I have been searching unofficially for this little grape for some time now. I read about it last year and have always kept my eye open for it as I ran around tasting all different kinds of wines and giving in to my short attention span. The grape is called mencia and is found in the Bierzo region located in the Provence of Leon in northwestern Spain. Until now this area and this grape have not really been talked about too much but here and there people have been voicing their quiet opinions about it and those opinions are positive.
I love southern Italian wine not on only because it is amazing but because of the history of the southern Italian varietals. Their story is of renaissance. Grapes like falanghina, aglianico, Fiano, and Greco di tufo were almost winked out of existence until people realized (Thank you Mastroberadino) just in time the greatness of these vines and brought them back to life. Here we are thirty or forty years later and they are winning awards and being seen more and more in wine shops and wine bars across the country. This is what is happening to the mencia grape. It has always been around and it wasn’t necessarily almost extinct it just wasn’t being taken care of and so it was placed in the after thought category of the wine world. People actually thought it was a strand or relative of the cab franc grape and maybe that is why they just ignored it. Oh it’s just a cab franc in a bad area. It shouldn’t have been brought there in the first place. Well, DNA testing at some point proved this to be false and that it indeed is a varietal indigenous to the Bierzo region. Enter the renaissance. Once the people of Leon realized this they (quite recently) re-reworked their approach to the process and started planting vineyards in more optimal locations (such as hillsides) and taking better care of the vines and the berries. As a result of their efforts people such as Eric Asimov and Jancis Robinson have talked about mencia and I have seen it in a couple of places at pretty high end prices.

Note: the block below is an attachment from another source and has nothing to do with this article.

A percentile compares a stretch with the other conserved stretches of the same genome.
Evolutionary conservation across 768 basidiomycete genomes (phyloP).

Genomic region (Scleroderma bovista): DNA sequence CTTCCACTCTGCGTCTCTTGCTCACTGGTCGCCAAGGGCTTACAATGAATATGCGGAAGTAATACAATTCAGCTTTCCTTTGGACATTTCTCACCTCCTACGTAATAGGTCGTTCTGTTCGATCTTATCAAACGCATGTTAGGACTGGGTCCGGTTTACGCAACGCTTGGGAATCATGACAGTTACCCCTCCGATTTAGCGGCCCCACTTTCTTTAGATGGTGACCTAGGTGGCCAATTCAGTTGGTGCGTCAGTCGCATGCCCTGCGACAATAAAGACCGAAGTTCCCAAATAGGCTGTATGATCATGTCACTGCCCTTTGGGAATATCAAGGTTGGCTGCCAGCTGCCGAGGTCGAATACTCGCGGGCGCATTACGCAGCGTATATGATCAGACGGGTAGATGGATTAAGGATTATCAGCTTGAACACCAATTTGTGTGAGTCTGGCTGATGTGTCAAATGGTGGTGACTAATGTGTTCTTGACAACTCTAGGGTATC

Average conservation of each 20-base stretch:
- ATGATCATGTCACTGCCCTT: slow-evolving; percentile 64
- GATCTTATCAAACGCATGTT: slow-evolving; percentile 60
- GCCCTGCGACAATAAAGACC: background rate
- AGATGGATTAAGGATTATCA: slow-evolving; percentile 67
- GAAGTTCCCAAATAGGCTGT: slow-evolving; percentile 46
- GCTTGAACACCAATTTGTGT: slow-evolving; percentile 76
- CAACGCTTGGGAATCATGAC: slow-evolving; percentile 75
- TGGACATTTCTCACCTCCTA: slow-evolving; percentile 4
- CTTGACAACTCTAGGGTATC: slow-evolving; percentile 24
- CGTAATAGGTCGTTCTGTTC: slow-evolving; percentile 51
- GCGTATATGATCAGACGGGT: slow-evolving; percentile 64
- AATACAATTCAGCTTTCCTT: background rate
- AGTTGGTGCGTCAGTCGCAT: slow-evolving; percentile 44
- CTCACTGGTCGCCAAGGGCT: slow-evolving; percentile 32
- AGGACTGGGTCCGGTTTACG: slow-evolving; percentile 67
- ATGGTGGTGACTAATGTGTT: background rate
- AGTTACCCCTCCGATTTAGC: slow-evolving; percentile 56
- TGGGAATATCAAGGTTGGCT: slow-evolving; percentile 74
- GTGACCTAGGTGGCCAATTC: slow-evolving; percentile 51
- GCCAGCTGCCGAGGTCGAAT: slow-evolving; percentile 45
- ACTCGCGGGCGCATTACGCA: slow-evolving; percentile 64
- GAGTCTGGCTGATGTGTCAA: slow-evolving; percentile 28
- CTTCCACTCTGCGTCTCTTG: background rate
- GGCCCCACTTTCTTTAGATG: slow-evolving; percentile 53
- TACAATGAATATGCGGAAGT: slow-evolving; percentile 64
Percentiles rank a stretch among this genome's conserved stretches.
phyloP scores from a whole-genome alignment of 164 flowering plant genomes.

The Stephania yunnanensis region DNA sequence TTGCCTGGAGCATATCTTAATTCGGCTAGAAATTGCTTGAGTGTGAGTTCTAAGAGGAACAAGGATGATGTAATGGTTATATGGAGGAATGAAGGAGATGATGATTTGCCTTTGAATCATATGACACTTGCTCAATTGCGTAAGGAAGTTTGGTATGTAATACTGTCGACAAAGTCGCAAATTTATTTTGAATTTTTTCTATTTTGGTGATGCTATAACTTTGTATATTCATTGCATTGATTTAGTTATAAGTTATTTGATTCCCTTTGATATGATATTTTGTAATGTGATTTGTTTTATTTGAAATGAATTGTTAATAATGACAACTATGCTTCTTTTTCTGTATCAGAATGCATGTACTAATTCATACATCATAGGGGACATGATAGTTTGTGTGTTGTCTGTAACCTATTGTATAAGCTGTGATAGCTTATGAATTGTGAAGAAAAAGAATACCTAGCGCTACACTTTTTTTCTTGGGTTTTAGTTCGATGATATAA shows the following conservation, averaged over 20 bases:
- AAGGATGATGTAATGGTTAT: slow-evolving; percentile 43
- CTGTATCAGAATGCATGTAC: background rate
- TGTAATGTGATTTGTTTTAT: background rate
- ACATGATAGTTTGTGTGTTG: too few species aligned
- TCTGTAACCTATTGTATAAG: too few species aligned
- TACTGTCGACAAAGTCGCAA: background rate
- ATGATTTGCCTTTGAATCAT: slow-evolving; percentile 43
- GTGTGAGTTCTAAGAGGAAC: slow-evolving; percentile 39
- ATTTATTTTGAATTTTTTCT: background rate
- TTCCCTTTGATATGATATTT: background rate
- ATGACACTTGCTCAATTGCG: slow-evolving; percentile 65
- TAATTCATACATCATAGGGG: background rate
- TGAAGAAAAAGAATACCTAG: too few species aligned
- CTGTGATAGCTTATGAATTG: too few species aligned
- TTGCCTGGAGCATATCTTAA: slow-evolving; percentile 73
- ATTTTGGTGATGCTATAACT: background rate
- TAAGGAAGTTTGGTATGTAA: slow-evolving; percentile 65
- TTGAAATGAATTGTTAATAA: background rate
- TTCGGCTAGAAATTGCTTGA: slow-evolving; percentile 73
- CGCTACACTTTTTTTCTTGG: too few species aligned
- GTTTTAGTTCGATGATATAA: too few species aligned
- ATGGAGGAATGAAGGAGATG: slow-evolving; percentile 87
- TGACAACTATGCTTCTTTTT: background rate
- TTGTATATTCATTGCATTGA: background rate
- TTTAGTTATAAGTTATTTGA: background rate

High end is cool and all but I wanted to find one not-so-high-end example because that’s my focus. It is fun searching out the “twenty and unders” that are really good. It is very gratifying. So, Mr. Wolff and I found ourselves in this new little wine shop in the East Village after lunch one day called Tinto Fino. WOW! This place is awesome. It is located on First Avenue between fifth and Sixth Street on the west side of the avenue. If you blink you’ll miss it so keep your eyes peeled, you won’t be sorry. Tinto Fino is about as big as my junior one bedroom apartment. Yes I said junior one bedroom. I would like to say “one bedroom” but when a person in the “know” saw our little quaint East Village pad they affectionately blurted out, “Oh, what a cute little junior one bedroom.” And you know what? It makes sense. And I am cool with that. As long as it fits my wine “cellar” we are all sittin’ pretty. Any way, Tinto Fino is tucked away in the middle of the block with a sober yet really neat silhouette sign hanging a little ways above the front door. It’s a bit hard to see this sign among all of the stores around it proclaiming their existence but it’s quietly there swinging back and forth in the NYC breeze.
Mr. Wolff and I walked through this magnificent little gem of a shop in jaw droppin’ awe. The selection was so focused and professional. Tinto Fino has maybe over fifty wines in the entire store. Which is perfect. They have high-end tempranillo and rioja as well as a shelf dedicated to sherry and other labels that I didn’t recognize but can’t wait to try. They even sell perrones, a traditional Spanish decanter/carafe/pitcher for communal wine drinking. I have heard they are not used as much now a days but there is a market for them nonetheless. They look a little bit like a decanter but there is a cork in the top and as the neck falls into the base of the glass there is a long thin glass-blown spout that protrudes at an angle. What you do is pour the wine into the perron, pop the cork into the open top, raise it in the air, tip the spout towards your mouth and a thin stream of wine comes at you with all it’s gravitational fervor. Sounds fun right? I’ll be buying one soon to see how easy it really is. Something tells me I should wear a shirt I don’t mind staining before I attempt such a bacchanal venture.
After speaking with the owner for less than a minute or so I was ready to trust her with any wine in the store. I am not sure but with her confident musings on every single bottle I asked about she must do the buying her self. And that is so cool. We were talking to the person that chose all of these wines. As I walked over to the front of the store where I thought I had seen a label with Bierzo on it I looked back to see if Mr. Wolff was okay. He was more than okay. Mr. Wolff loves all things Spain. He has traveled there and speaks the language. He is also an amazing jazz musician and sometimes I believe incorporates his love for flamenco into his songs. This may be a shameless plug but his music is great and deserves to be heard. The name of the band is The Patrick Wolff Trio. It is well worth checking out. So, needless to say our boy Wolff was drooling over a label he knew well and was probably reminiscing about the day it was consumed.